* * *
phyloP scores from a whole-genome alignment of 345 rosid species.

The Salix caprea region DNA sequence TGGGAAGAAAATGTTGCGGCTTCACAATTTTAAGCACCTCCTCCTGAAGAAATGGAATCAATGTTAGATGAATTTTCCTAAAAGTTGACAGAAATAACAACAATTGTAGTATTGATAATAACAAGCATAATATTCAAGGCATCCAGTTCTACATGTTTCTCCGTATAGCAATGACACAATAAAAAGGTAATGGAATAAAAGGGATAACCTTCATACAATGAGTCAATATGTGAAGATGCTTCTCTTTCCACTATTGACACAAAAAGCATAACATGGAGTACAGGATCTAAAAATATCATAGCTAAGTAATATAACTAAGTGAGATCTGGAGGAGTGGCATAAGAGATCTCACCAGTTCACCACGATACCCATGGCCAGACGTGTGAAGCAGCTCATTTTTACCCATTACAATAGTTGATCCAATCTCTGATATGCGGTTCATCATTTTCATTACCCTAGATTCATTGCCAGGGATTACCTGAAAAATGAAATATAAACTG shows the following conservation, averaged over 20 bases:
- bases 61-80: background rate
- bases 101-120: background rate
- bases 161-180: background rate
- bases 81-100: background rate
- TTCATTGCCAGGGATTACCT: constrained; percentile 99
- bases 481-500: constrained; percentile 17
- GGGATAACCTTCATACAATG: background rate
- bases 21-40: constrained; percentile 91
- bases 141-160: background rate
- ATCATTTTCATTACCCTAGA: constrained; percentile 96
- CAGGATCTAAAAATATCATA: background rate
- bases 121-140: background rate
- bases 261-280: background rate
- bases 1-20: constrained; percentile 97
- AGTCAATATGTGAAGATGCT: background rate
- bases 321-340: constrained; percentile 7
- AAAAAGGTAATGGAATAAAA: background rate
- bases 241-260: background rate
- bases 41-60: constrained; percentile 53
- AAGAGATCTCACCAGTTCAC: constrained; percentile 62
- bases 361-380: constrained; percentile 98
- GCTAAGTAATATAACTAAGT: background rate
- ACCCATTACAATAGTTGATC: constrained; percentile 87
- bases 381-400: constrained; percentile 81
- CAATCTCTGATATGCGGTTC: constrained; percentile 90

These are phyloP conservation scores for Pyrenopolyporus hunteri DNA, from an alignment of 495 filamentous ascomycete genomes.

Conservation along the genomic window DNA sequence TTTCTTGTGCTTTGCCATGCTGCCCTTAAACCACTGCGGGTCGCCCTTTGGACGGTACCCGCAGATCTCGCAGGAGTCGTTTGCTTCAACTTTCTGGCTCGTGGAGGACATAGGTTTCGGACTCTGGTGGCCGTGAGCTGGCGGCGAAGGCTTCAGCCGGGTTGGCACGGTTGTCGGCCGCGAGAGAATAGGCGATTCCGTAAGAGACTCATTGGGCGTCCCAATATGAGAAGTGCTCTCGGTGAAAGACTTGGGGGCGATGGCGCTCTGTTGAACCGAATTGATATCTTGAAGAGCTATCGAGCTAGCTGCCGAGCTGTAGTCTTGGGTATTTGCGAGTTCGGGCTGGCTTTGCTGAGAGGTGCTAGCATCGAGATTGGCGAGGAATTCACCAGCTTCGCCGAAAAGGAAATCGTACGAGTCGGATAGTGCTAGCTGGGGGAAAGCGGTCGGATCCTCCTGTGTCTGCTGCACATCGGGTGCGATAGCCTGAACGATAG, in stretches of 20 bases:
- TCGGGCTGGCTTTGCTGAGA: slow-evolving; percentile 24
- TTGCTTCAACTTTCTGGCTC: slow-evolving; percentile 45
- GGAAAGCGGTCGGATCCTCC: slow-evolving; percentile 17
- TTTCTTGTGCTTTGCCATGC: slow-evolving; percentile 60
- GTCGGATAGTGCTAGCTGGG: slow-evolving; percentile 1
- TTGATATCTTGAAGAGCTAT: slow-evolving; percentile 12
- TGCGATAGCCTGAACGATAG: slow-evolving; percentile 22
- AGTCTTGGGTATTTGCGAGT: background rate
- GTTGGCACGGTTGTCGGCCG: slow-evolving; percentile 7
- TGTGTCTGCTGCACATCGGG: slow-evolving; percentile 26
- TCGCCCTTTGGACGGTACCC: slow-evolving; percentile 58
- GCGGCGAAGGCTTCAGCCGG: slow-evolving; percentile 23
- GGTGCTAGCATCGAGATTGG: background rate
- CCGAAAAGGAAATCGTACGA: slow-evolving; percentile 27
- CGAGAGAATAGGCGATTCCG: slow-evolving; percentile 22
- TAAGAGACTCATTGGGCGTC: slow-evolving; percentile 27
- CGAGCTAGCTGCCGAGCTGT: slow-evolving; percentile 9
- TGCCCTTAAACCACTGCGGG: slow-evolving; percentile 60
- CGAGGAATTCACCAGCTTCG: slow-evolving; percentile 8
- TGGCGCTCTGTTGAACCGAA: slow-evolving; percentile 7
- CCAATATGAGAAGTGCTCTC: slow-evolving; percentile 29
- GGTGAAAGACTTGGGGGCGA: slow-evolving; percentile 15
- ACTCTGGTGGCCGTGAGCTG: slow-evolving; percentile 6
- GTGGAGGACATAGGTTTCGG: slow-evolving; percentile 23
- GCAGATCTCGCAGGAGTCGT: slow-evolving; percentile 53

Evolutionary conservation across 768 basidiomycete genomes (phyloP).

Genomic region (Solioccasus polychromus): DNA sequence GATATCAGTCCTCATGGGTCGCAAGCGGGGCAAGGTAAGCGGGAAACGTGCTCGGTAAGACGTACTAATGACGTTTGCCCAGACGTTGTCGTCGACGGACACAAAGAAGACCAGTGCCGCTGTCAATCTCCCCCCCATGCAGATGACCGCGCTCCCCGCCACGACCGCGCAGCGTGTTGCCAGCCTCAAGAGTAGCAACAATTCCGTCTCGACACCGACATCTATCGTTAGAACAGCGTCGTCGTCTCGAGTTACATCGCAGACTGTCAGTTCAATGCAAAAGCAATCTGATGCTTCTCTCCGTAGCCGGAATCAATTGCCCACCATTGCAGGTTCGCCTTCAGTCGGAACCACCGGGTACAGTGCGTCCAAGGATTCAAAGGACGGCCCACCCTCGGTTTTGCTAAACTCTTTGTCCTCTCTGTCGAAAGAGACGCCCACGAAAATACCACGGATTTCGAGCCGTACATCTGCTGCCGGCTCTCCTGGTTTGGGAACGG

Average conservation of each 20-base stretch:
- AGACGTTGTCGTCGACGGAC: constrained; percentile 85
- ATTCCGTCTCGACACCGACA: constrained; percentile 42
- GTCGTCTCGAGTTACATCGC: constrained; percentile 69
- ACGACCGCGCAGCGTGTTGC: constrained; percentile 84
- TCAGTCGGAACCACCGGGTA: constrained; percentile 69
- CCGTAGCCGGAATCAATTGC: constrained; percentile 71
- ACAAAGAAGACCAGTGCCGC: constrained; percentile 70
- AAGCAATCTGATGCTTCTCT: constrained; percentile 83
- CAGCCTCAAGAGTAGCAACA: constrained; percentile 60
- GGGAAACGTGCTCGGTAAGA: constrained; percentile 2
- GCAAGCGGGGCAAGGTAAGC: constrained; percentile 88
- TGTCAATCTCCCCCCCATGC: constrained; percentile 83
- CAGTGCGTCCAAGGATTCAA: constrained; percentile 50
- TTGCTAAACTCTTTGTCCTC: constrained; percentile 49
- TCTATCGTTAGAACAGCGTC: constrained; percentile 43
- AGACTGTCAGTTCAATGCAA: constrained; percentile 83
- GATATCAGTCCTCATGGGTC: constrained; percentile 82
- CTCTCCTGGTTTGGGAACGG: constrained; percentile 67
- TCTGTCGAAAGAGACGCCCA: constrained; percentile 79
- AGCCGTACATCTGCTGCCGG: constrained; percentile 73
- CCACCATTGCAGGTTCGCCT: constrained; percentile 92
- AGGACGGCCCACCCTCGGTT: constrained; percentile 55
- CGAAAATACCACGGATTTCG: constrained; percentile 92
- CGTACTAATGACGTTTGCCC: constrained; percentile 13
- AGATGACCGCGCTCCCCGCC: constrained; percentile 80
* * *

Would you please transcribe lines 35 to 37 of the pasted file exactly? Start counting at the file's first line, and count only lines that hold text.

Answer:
- TTGATATCTTGAAGAGCTAT: slow-evolving; percentile 12
- TGCGATAGCCTGAACGATAG: slow-evolving; percentile 22
- AGTCTTGGGTATTTGCGAGT: background rate